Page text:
Cook takes tax question to Lockyer

Jenny Marder

A flood of concern about the legality of a tax that the City Council

reinstated two weeks ago has prompted Councilwoman Debbie Cook to

seek legal advice on the issue from California Atty. General Bill

Lockyer.

Since any member of the legislature can ask for a legal opinion of

the state's attorney general, Cook approached Assemblyman Tom Harman.

"I have requested from Tom Harman that he ask the attorney general

to issue an opinion," Cook said. "We are pursuing outside advice on

this issue to make sure we've covered all of our bases."

The tax the council reinstated will fund retirement benefits for

public safety employees approved by voters in 1966 and 1978 at a rate

of $7 per $100,000 of assessed value. The city stopped collecting the

property tax for two years while being sued by the Howard Jarvis

Taxpayers Assn. for a similar tax.

The city lost the four-year legal battle and is now faced with

paying property owners as much as $27 million in refunds.

Many, including Councilman Dave Sullivan and Assemblyman Tom

Harman, who were on the council together four years ago when the

lawsuit began, think the city may be repeating a $27-million mistake.

Since the property tax was approved by the City Council less than

three weeks ago, critics have questioned its legality in the face of

two propositions.

Government watchdog Chuck Scheid says he fears it violates

Proposition 13, the 1978 initiative that froze the property taxes

cities could levy at 1% of the property's assessed value.

Jon Coupel, president of the Howard Jarvis Taxpayers Assn.,

wonders whether it violates Proposition 218, an initiative passed by

voters in 1996 that requires a two-thirds majority vote for any new

or increased tax.

Cook believes that the tax does not violate either initiative but

still feels that an issue of this magnitude warrants an outside

opinion.

"We do want to make sure on this, and that's why we're seeking an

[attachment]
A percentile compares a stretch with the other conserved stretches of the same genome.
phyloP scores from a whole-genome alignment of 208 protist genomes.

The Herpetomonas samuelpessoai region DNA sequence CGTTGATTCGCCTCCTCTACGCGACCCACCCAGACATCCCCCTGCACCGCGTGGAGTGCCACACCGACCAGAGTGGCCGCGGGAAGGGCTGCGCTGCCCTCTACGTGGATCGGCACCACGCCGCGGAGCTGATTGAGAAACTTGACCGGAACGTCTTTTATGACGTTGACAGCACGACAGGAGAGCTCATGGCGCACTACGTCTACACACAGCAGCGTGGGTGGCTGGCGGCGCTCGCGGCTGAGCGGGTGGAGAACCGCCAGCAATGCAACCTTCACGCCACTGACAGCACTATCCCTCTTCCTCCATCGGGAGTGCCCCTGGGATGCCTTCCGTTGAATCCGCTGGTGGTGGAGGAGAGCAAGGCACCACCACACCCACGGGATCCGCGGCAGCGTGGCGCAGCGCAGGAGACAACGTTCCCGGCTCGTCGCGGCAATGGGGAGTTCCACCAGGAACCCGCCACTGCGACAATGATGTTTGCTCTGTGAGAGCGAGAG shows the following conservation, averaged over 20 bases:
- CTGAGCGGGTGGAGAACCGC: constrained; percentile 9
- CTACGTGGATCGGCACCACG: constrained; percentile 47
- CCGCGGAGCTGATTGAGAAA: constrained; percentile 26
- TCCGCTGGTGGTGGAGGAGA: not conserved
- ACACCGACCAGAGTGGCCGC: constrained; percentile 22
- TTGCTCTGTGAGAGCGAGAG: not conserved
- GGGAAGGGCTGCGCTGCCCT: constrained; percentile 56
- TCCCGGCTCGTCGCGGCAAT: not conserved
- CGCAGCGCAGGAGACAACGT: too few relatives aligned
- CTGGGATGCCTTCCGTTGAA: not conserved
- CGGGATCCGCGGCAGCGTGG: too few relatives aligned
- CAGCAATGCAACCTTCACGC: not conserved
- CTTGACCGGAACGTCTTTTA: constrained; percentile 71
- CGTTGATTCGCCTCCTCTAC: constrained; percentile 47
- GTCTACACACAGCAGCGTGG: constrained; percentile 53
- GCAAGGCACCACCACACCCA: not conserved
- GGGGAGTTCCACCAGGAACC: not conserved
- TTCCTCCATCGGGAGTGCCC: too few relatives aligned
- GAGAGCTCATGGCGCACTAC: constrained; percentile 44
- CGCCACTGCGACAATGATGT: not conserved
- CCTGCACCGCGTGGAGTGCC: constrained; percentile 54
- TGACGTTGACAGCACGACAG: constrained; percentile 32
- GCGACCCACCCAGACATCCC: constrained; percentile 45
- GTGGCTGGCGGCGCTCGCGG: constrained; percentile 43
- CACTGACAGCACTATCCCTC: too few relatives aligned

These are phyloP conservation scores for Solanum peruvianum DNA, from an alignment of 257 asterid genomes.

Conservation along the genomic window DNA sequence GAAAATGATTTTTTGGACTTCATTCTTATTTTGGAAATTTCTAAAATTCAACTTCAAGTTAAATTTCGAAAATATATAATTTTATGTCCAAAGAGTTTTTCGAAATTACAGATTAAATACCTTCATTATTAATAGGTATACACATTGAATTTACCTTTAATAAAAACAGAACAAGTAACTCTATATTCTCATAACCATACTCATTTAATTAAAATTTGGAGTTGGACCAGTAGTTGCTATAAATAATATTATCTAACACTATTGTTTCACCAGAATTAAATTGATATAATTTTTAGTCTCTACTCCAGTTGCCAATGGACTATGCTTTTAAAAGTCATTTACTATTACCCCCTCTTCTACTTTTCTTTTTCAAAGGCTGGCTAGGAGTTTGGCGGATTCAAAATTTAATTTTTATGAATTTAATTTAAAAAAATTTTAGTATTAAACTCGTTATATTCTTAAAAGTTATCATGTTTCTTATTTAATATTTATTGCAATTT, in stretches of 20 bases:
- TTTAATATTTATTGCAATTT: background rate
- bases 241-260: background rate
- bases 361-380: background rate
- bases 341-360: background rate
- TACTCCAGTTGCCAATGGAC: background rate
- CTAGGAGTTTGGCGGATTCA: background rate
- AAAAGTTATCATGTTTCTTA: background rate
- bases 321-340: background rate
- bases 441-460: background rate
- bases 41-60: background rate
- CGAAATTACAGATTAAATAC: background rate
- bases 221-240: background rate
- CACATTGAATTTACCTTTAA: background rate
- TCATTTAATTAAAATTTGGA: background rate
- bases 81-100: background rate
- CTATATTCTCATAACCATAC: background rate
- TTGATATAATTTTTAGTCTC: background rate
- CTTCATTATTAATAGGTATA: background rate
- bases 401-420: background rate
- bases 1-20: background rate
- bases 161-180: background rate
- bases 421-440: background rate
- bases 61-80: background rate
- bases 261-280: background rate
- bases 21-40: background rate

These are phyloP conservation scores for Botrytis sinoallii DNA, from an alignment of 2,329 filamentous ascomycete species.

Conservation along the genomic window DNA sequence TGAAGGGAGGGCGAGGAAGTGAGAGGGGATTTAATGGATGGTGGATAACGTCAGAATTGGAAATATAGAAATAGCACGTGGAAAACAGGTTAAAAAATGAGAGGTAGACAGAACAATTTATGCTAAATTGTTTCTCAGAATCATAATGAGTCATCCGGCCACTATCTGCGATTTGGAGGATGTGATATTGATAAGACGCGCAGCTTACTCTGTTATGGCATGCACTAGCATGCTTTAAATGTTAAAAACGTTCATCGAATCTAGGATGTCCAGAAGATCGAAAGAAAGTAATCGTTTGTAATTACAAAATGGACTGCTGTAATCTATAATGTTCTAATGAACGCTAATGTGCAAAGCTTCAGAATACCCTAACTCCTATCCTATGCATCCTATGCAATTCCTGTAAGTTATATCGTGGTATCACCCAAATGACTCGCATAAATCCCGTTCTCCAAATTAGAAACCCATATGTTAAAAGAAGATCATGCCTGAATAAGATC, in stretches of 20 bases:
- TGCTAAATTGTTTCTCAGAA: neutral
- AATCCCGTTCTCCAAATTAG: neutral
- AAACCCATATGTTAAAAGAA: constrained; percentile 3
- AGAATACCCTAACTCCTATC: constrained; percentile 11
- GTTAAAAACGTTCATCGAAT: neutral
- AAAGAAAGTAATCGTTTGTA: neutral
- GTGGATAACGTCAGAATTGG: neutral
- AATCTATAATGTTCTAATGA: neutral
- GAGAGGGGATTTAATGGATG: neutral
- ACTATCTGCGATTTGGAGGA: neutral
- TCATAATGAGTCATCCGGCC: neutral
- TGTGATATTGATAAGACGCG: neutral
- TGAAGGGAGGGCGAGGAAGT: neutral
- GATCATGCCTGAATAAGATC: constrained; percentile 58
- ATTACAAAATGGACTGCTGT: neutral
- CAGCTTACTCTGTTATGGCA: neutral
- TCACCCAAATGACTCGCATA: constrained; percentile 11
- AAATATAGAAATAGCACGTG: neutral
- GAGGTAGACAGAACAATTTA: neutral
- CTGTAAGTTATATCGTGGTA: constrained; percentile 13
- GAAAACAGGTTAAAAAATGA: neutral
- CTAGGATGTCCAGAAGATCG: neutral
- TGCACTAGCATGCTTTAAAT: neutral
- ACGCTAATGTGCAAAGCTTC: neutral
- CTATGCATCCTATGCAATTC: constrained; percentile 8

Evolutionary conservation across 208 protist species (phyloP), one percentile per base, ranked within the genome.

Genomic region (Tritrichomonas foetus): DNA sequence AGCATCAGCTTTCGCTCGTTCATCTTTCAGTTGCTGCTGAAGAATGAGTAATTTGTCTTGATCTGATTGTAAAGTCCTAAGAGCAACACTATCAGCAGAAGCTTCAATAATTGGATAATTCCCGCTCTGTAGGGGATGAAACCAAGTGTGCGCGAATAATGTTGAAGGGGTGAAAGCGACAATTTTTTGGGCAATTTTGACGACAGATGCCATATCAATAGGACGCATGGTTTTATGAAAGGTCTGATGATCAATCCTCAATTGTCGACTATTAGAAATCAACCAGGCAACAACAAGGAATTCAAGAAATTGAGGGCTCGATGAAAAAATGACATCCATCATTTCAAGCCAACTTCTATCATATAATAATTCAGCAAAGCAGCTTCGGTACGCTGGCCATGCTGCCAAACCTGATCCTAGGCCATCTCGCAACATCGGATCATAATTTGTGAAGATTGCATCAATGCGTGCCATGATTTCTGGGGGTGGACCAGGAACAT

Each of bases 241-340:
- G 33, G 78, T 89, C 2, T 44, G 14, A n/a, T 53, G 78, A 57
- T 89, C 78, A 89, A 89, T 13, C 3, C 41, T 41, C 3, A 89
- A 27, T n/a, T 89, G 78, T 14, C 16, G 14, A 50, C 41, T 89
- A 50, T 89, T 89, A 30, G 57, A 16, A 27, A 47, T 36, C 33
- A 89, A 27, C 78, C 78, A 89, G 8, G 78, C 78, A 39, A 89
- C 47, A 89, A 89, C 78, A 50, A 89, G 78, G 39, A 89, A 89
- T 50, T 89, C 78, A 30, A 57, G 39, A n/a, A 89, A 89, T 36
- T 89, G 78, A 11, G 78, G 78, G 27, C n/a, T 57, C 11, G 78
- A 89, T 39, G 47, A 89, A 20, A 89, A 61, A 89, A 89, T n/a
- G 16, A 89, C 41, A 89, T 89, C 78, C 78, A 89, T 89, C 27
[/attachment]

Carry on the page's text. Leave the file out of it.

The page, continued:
outside opinion," she said.

Cook predicted that it could take months before the city hears a

response from Lockyer, but said that in the meantime, the city won't

spend the money collected.

"We're in no mad rush to spend the money," she said.

Harman said that Lockyer would give a good, reliable opinion but

warned that there's no guarantee that Lockyer will accept the

request.

"The only fly in the ointment is that it's my understanding that

the attorney general can decline and say it's not within his

jurisdiction," Harman said.

The assemblyman hopes that Lockyer will choose to honor the

request and estimates that he'll know for sure by next week. If

Lockyer agrees, Harman said, it could take him several weeks to come

back with a decision.

Harman criticized the city for not adequately informing property

owners about the refund and personally sent out 34,000 claim forms to

Huntington Beach homes.

"I think that the city needs to get an independent legal opinion

on whether this road they're going down is correct or incorrect,"

Harman said.

In forming his opinion, the attorney general would ask the advice

of the Howard Jarvis Taxpayer's Assn., said Tim Bittle, director of

legal affairs for the taxpayers' group.

"On any tax question that the attorney general receives, [he]

contacts us for our input," Bittle said, and pointed out that, in a

roundabout way, the city is seeking advice from the very group that

sued it.

"We have a strong interest of protecting our victory in the

lawsuit," Bittle said, adding that getting an opinion from Lockyer

would be a smart move for the city.

"It wouldn't hurt, two heads. It would certainly give more of an

air of legitimacy to what the city's doing," Bittle said. "The city

attorney is a little bit biased because [she] works for the city.

Then [the city] would be able to say that there's some respectable

outside legal authority for what [it's] been doing."

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